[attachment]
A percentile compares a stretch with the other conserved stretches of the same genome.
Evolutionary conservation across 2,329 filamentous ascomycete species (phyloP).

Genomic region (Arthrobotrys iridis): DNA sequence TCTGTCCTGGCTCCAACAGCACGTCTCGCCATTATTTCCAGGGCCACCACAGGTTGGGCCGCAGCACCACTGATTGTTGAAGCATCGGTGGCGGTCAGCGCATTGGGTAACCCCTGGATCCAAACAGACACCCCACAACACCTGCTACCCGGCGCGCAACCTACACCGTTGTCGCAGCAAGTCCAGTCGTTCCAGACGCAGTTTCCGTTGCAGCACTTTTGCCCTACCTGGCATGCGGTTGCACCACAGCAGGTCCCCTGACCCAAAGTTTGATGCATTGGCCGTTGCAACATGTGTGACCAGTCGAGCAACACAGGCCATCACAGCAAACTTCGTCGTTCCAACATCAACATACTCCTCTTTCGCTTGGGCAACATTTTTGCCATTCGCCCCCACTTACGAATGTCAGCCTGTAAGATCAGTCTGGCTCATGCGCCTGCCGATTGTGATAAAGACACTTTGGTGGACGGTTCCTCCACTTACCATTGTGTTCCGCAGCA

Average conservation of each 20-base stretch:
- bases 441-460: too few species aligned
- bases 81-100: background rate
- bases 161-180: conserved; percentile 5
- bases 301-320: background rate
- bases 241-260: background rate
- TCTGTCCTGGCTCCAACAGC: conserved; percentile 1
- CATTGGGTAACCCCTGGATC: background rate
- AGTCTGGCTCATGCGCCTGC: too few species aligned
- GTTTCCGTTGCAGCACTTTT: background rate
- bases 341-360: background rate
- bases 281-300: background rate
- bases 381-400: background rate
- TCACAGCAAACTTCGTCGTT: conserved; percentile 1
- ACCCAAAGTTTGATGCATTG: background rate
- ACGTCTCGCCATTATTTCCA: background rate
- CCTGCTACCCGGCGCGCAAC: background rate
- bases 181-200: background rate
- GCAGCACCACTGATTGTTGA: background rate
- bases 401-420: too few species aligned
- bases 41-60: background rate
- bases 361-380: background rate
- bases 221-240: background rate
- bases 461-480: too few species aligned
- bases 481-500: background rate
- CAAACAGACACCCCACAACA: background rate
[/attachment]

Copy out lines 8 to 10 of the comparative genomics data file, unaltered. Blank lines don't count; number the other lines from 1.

- bases 301-320: background rate
- bases 241-260: background rate
- TCTGTCCTGGCTCCAACAGC: conserved; percentile 1